On the heels of rumors that Facebook's long-awaited multibillion IPO is likely to land in late May, is news that Lionsgate will become the first major studio to launch a feature film, in this case the thriller Abduction, on the social networking site on the same day as it releases the film for sale on DVD, Blu-ray and digital download.
The movie, starring Taylor Lautner, will be available for a 48-hour window for $3.99 to Facebook users, said the studio. Lionsgate has opted to forgo Facebook credits, of which the company keeps a 30-percent cut, instead giving customers the option to use PayPal or a credit card.
Facebook users will be able to comment on the movie as they watch it, with their comments available later to friends who rent the flick. Lionsgate also will include exclusive footage of an interview with Lautner for Facebook users. Finally, Lionsgate will include pop-up boxes during the film that feature quotes from the scene, or clips of the scene that users can copy and post.
Making a movie available day-and-date has been bandied about in the industry for the past couple of years. The immense popularity of a site like Facebook, which currently has more than 800 million subscribers, makes it an easy marketing tool that Hollywood is increasingly eager to embrace.
Lionsgate, in fact, highlighted that aspect when it made its announcement.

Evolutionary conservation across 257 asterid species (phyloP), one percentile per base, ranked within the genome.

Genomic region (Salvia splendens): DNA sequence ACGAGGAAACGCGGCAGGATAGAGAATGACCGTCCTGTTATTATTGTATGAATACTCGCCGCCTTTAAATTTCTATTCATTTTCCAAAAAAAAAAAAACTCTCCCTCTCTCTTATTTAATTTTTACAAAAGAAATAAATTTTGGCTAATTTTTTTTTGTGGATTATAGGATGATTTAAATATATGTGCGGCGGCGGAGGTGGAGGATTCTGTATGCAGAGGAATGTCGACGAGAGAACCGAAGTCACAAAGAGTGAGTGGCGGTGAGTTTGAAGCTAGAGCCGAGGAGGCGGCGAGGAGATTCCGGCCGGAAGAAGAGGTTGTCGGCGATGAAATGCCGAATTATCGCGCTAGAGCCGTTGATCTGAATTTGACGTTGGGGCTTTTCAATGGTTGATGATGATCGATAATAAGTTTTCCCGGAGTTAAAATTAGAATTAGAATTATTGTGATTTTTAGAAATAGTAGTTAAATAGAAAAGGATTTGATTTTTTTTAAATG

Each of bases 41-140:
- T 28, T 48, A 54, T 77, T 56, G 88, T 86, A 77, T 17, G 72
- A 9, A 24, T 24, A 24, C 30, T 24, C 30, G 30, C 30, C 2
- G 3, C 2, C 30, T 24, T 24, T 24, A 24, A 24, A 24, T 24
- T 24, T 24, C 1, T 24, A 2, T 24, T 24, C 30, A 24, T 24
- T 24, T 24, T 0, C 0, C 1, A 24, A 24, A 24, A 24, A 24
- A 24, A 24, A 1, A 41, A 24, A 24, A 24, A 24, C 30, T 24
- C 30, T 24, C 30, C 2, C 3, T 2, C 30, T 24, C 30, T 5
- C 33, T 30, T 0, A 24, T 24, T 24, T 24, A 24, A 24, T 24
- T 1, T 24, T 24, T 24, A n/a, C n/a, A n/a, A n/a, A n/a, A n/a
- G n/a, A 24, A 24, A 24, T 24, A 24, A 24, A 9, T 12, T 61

"Basically, we'll get [viewers'] emails," Anne Parducci, executive vice-president of marketing at Lionsgate, told the Financial Times. "We already know who our fans of the [Facebook] page are, but we don't have a direct to consumer relationship with them."
The Lionsgate experiment builds on other trials that studios have initiated with Facebook over the past year. The company has worked with Warner Bros., Miramax, and has deals in place for some catalog TV content as well.
And while the deal makes it clear that Facebook will be competing head-to-head with competitors like Netflix (Nasdaq: NFLX), Amazon (Nasdaq: AMZN) and Vudu, it also underlines the challenge that connected TVs and connected devices pose to the pay-TV industry.
Content providers like Lionsgate can take their product direct to the consumer, a bigger potential audience than any other service, pay-TV or subscription movie service can match. They set the price, they can potentially collect a broad array of data about their audience, and they can make one, big deal. Needless to say, the social aspect of the Facebook deal also is unrivaled.
Dean Alms, vice-president of marketing at Milyoni, the California-based company that makes social entertainment software for studios, said the deal is an indication that "movie studios are going from awareness to adoption." It may also be an indication that pay-TV providers VOD businesses may have yet another competitor, one with a big war chest that soon will be getting bigger.--Jim